When it comes to developing the Scenic Hills, it’s complicated

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As far as the Scenic Hills are concerned, any attempt to develop them in any way, shape or form will always be an emotional issue.

The other thing we have learned from recent history is that a lot of local residents take an interest in whatever happens in the Scenic Hills.

Our stories this week on the planning proposal for some acreage lots at Macarthur Grange golf course have caused a huge stir in Campbelltown and indeed the entire Macarthur region.

After sitting through the council meeting which made a decision to progress the developer’s proposal, I can vouch for one thing: when it comes to the Scenic Hills it’s complicated.

And certainly I did not envy the councillors who had a duty to vote one way or the other.

When that old Scenic Hills campaigner Meg Oates had her say it was hard to disagree with much of what she said in opposition to the developer.

But then Warren Morrison, the deputy mayor, also mounted a very persuasive case that this was almost an offer too good to refuse.

The “offer’’ was turning 150 acres of the site into community land, complete with lookout parks, and to be maintained at the expense of the proponent.

Locals and visitors being able to walk up to the top of the ridge line and have a nice Sunday picnic while enjoying views to die for was much better than just looking at the Scenic Hills was more or less the argument from Cr Morrison.

Cr Oates maintained that allowing housing on the Scenic Hills would be the thin edge of the wedge, a view that was challenged by the mayor, George Greiss, who said that as a matter of legal necessity every development application before council must be decided on its merits.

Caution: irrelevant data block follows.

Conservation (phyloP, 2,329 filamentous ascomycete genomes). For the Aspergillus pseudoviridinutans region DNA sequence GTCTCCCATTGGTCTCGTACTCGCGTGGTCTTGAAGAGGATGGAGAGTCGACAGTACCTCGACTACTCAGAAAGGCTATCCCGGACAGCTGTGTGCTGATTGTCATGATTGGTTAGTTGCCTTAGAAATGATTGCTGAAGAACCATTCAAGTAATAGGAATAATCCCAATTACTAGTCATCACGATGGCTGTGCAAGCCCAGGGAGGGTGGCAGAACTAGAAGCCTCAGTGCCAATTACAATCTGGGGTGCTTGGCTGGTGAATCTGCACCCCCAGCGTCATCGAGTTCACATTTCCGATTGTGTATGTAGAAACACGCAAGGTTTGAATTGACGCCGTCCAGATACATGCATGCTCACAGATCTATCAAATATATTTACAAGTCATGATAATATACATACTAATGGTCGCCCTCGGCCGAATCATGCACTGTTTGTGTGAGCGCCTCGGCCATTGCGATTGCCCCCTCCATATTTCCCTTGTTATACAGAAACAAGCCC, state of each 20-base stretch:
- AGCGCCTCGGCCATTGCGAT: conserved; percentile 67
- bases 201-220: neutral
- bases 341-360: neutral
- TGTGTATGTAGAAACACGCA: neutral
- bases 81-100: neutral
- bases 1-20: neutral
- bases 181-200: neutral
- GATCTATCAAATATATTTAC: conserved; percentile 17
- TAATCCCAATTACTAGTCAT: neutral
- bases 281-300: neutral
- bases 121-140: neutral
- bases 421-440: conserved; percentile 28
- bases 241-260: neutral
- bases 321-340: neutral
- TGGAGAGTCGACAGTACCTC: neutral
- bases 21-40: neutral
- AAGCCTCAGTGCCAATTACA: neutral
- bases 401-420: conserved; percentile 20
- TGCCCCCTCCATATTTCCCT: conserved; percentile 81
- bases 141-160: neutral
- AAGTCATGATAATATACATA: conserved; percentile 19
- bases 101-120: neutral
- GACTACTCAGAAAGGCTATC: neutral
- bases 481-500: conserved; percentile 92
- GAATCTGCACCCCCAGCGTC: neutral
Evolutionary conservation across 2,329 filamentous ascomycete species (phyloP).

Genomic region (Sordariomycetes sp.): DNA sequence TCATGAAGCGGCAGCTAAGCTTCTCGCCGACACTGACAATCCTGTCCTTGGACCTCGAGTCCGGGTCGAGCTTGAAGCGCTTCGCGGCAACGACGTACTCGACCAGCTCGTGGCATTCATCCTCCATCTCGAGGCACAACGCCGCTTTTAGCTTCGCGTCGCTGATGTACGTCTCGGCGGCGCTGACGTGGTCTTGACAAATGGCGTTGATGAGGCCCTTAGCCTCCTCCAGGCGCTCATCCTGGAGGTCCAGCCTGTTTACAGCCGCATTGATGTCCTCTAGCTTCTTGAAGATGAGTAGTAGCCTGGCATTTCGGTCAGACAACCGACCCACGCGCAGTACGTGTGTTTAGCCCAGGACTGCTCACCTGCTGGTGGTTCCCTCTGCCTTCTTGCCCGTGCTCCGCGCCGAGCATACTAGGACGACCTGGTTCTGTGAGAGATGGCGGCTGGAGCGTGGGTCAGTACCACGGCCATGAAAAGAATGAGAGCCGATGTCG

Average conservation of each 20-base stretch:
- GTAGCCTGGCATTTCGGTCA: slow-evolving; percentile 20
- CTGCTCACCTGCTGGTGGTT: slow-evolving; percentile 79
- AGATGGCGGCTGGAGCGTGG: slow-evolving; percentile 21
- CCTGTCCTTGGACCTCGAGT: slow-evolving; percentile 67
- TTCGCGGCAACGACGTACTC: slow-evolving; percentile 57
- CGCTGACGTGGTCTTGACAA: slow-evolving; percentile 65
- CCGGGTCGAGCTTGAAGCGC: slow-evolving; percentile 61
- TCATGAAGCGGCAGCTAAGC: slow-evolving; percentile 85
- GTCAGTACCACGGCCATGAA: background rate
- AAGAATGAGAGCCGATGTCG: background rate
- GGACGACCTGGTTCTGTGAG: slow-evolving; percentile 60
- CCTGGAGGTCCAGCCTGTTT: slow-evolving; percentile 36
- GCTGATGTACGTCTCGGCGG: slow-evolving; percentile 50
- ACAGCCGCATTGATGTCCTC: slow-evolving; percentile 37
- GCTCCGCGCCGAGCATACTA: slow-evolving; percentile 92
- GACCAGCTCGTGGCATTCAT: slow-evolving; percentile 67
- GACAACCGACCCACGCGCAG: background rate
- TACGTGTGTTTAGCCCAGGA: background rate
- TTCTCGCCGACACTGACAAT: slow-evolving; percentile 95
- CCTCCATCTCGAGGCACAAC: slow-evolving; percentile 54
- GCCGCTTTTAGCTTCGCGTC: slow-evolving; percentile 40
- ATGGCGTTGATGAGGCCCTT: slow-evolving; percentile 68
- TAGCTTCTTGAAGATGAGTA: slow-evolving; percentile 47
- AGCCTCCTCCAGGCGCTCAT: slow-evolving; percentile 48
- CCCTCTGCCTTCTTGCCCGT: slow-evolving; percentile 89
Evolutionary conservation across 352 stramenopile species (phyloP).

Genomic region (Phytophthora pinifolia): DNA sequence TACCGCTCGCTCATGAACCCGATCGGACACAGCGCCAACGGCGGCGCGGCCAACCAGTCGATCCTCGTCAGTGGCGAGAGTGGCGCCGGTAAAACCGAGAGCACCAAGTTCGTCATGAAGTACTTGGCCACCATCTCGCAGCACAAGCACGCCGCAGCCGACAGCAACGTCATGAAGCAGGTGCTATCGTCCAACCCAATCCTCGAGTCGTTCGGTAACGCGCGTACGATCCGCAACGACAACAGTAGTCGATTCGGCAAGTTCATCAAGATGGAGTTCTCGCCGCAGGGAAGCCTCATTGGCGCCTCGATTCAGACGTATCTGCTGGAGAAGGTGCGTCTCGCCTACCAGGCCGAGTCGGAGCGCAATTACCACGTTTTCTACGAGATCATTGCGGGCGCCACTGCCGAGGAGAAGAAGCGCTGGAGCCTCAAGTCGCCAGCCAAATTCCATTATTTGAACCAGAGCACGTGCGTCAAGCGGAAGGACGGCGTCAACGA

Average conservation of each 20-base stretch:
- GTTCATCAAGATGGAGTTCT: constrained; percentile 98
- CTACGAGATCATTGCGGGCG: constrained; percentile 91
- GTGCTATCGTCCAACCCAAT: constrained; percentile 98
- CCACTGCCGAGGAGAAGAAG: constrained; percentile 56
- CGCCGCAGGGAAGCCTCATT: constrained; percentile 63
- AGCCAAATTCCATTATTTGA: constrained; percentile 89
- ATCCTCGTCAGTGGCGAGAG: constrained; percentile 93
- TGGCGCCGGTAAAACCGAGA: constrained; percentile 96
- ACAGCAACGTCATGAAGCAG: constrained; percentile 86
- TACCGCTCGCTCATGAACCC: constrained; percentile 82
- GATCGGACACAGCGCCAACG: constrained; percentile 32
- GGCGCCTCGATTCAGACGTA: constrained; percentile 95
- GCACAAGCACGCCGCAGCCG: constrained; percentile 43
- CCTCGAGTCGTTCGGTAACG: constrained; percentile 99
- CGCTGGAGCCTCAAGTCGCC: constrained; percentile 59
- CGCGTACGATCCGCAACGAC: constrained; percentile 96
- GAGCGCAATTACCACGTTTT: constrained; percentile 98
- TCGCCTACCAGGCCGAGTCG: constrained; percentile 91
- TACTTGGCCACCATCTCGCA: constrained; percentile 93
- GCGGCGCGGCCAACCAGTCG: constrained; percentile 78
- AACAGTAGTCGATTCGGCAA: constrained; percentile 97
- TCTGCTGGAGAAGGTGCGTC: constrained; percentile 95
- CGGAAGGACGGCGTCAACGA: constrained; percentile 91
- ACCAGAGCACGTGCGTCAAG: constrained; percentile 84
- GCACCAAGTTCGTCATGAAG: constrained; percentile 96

In other words, there is no such thing as a precedent when it comes to development applications.

From where I was sitting in the media table, I could see what Meg Oates was saying, but also saw a lot of merit in Cr Morrison’s analysis of the conundrum before the council.

The community land offer from the developer is no doubt a sweetener, because without that it would have been thrown out in my opinion.

Remember that 10 years ago the then owners applied to have more than 500 homes built on the site – and there was no sweetener anywhere in that chapter of the Macarthur Grange golf course saga.

The original owners of the golf course wanted to add a cemetery and crematorium, but that was blocked by the fierce resistance of Kearns resident on the other side of the hill.

It’s worth remembering that this is only the first of several hoops the latest proposal has to pass through.

It has been passed on to the planning department of the state government, and if it gets the green light it will then have to be put on public exhibition for 28 days.

This will also mean the public will have their say, one way or another.

It will be interesting to see how the whole thing rolls from here.

3 thoughts on “When it comes to developing the Scenic Hills, it’s complicated”

  1. Once you allow this development, it will set a precedent and open the flood gates for other developments in the Scenic Hills until they are no more. The current owners of the Grange golf course knew the restrictions when they bought the place. I think the Scenic Hills should be preserved the way they are. It is part of the beauty of Campbelltown and Macarthur as a whole.

  2. Thank you for keeping us updated on this development proposal, I have been a member of the Macarthur Grange golf course for many years and like my fellow members love the hilly walk the friendship and scenery. I will continue enjoying this place whilst the gates stay open and the serenity remains……maybe theres a protected frog or brown snake that will keep the bulldozers silent.😀😀

  3. Also a member of this unique golf course, it would be a shame to lose a golf course and it’s members to a recreational park. Not sure why Macarthur needs another recreational park when you have Mount Annan Botanical Gardens a stone’s throw away.
    The golf courses in the Macarthur area are already at a premium with difficulty getting a game on a Saturday.
    There is plenty of room for bike and walking tracks on the golf course without going near the actual fairways of the golf course.
    If serious about having access to a viewing area there are a couple of options without impacting the golf course.
    Actually played golf there with Warren Morrison and it is disappointing that he is pushing for its closure.


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